Bermuda Grass Expectations in Williamsburg During The Spring Months

Each spring, Bermuda grass comes out of dormancy at different times in the Williamsburg area. Some years Bermuda grass green up in March, and other times as late as early May. This year, 2015 because of a cooler spring, we are looking at the latter scenario.

Bermuda grass begins to green up in the spring when night temperatures consistently stay above 60 degrees, and/or the soil temperatures are 65 degrees or higher when taken at a four inch depth. The warmer temperatures stimulate new growth from the stolons and rhizomes of the plant.

Bermuda grass does not green up from the brown stems and leaves that can be seen during the winter. The plant actually greens up from the ground up. Therefore it is beneficial to cut Bermuda grass down to one inch or lower in the first part of April.

When Bermuda grass is mowed at one inch or lower in early April, it allows more sunlight to reach the soil surface causing the soil to heat up more quickley. After the initial mowing, maintaining a mowing height of 1.5 -2 inches is recommended.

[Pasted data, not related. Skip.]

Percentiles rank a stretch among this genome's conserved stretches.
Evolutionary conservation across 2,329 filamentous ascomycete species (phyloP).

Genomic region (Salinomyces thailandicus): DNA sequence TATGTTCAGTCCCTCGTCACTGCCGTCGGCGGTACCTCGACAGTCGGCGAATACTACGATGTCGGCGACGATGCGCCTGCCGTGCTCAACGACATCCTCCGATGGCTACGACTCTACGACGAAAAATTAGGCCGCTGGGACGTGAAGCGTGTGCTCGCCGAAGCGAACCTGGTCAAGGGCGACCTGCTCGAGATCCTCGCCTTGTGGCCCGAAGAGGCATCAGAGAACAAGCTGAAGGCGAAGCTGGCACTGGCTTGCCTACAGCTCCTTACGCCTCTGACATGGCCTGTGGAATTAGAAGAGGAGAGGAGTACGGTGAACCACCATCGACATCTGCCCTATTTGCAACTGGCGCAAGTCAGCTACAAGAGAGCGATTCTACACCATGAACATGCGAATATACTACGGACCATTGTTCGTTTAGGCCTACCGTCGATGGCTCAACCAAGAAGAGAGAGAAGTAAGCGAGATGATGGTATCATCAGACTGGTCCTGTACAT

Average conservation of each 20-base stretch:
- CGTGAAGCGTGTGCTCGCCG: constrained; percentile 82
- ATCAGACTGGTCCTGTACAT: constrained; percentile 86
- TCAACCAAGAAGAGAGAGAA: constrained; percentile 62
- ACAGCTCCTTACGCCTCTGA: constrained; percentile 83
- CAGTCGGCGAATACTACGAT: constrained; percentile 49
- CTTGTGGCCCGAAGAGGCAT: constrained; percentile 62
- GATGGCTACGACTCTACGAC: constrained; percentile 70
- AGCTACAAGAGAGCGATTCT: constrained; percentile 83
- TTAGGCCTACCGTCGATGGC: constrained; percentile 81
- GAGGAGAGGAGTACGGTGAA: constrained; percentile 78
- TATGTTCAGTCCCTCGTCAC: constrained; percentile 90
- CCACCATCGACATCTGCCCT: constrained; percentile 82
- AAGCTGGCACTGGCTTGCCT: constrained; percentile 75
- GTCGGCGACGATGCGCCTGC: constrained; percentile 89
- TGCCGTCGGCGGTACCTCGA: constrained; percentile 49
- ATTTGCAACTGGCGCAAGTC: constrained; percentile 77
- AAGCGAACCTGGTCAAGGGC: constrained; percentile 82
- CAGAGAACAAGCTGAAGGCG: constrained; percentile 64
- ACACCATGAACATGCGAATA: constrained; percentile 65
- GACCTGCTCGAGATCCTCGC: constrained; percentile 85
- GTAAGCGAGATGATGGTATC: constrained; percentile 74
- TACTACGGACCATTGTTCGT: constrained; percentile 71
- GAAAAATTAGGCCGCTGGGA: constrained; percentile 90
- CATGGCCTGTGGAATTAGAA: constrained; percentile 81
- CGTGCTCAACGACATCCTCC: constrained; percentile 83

Other ways to heat up the soil at a faster pace along with closer mowing heights is to top-dress lightly with dark soil mix or spray the lawn green. Anything to absorb sunlight and cause heat.

Once the Bermuda grass comes out of dormancy, it will not grow like it does after a good July thunderstorm in the Williamsburg area.   Air temperatures in Williamsburg in late May average highs of 83 degrees and lows of 63 degrees. Our experience, Bermuda grass does not really start grow to its full potential until after Memorial weekend. After Memorial weekend it’s guaranteed that day and night temperatures will rise higher along with the humidity, which is the perfect recipe for Bermuda grass to thrive.

So it is important to apply a balanced slow release fertilizer to the yard in May. This allows the Bermuda grass plant to obtain nutrients and be prepared to grow when the time comes. With optimum growth, Bermuda grass will be able to fill in any voids from winter damage. By the end of June, a Bermuda grass stand should be fully grown in.